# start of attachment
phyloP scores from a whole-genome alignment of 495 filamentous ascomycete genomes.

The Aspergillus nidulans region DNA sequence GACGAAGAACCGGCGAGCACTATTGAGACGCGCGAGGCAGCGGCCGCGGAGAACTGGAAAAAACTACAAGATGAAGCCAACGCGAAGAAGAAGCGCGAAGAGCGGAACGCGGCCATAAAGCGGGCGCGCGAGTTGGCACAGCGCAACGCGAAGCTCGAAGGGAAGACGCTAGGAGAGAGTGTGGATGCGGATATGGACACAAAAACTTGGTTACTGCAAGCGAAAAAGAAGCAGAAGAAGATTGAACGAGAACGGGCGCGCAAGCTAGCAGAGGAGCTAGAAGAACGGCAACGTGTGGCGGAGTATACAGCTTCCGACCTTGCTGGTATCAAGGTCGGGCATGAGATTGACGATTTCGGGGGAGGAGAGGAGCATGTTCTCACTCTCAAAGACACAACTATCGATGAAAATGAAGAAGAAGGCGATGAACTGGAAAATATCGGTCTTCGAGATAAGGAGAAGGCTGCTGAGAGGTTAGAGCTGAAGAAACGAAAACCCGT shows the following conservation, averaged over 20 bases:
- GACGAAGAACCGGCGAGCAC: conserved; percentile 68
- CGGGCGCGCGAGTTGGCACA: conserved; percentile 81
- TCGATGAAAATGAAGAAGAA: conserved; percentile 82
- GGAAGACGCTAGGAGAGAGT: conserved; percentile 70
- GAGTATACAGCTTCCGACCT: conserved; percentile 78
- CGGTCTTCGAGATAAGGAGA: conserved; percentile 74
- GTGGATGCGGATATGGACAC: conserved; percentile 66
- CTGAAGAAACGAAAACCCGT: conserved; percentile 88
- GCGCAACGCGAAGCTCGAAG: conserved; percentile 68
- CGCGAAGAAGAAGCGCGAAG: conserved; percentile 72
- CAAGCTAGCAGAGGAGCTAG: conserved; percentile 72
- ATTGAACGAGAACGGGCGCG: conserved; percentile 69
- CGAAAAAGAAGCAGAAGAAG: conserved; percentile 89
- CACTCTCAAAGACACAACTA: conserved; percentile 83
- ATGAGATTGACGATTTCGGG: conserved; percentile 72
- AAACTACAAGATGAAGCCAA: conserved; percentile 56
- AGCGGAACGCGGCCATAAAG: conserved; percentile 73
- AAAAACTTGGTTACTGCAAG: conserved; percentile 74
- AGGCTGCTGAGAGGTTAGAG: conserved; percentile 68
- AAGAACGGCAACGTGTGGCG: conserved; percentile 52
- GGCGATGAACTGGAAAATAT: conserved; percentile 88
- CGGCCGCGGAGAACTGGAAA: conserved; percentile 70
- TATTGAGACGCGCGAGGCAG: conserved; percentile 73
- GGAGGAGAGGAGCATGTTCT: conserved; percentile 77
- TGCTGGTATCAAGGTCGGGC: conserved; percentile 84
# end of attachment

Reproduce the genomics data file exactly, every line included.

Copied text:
phyloP scores from a whole-genome alignment of 495 filamentous ascomycete genomes.

The Aspergillus nidulans region DNA sequence GACGAAGAACCGGCGAGCACTATTGAGACGCGCGAGGCAGCGGCCGCGGAGAACTGGAAAAAACTACAAGATGAAGCCAACGCGAAGAAGAAGCGCGAAGAGCGGAACGCGGCCATAAAGCGGGCGCGCGAGTTGGCACAGCGCAACGCGAAGCTCGAAGGGAAGACGCTAGGAGAGAGTGTGGATGCGGATATGGACACAAAAACTTGGTTACTGCAAGCGAAAAAGAAGCAGAAGAAGATTGAACGAGAACGGGCGCGCAAGCTAGCAGAGGAGCTAGAAGAACGGCAACGTGTGGCGGAGTATACAGCTTCCGACCTTGCTGGTATCAAGGTCGGGCATGAGATTGACGATTTCGGGGGAGGAGAGGAGCATGTTCTCACTCTCAAAGACACAACTATCGATGAAAATGAAGAAGAAGGCGATGAACTGGAAAATATCGGTCTTCGAGATAAGGAGAAGGCTGCTGAGAGGTTAGAGCTGAAGAAACGAAAACCCGT shows the following conservation, averaged over 20 bases:
- GACGAAGAACCGGCGAGCAC: conserved; percentile 68
- CGGGCGCGCGAGTTGGCACA: conserved; percentile 81
- TCGATGAAAATGAAGAAGAA: conserved; percentile 82
- GGAAGACGCTAGGAGAGAGT: conserved; percentile 70
- GAGTATACAGCTTCCGACCT: conserved; percentile 78
- CGGTCTTCGAGATAAGGAGA: conserved; percentile 74
- GTGGATGCGGATATGGACAC: conserved; percentile 66
- CTGAAGAAACGAAAACCCGT: conserved; percentile 88
- GCGCAACGCGAAGCTCGAAG: conserved; percentile 68
- CGCGAAGAAGAAGCGCGAAG: conserved; percentile 72
- CAAGCTAGCAGAGGAGCTAG: conserved; percentile 72
- ATTGAACGAGAACGGGCGCG: conserved; percentile 69
- CGAAAAAGAAGCAGAAGAAG: conserved; percentile 89
- CACTCTCAAAGACACAACTA: conserved; percentile 83
- ATGAGATTGACGATTTCGGG: conserved; percentile 72
- AAACTACAAGATGAAGCCAA: conserved; percentile 56
- AGCGGAACGCGGCCATAAAG: conserved; percentile 73
- AAAAACTTGGTTACTGCAAG: conserved; percentile 74
- AGGCTGCTGAGAGGTTAGAG: conserved; percentile 68
- AAGAACGGCAACGTGTGGCG: conserved; percentile 52
- GGCGATGAACTGGAAAATAT: conserved; percentile 88
- CGGCCGCGGAGAACTGGAAA: conserved; percentile 70
- TATTGAGACGCGCGAGGCAG: conserved; percentile 73
- GGAGGAGAGGAGCATGTTCT: conserved; percentile 77
- TGCTGGTATCAAGGTCGGGC: conserved; percentile 84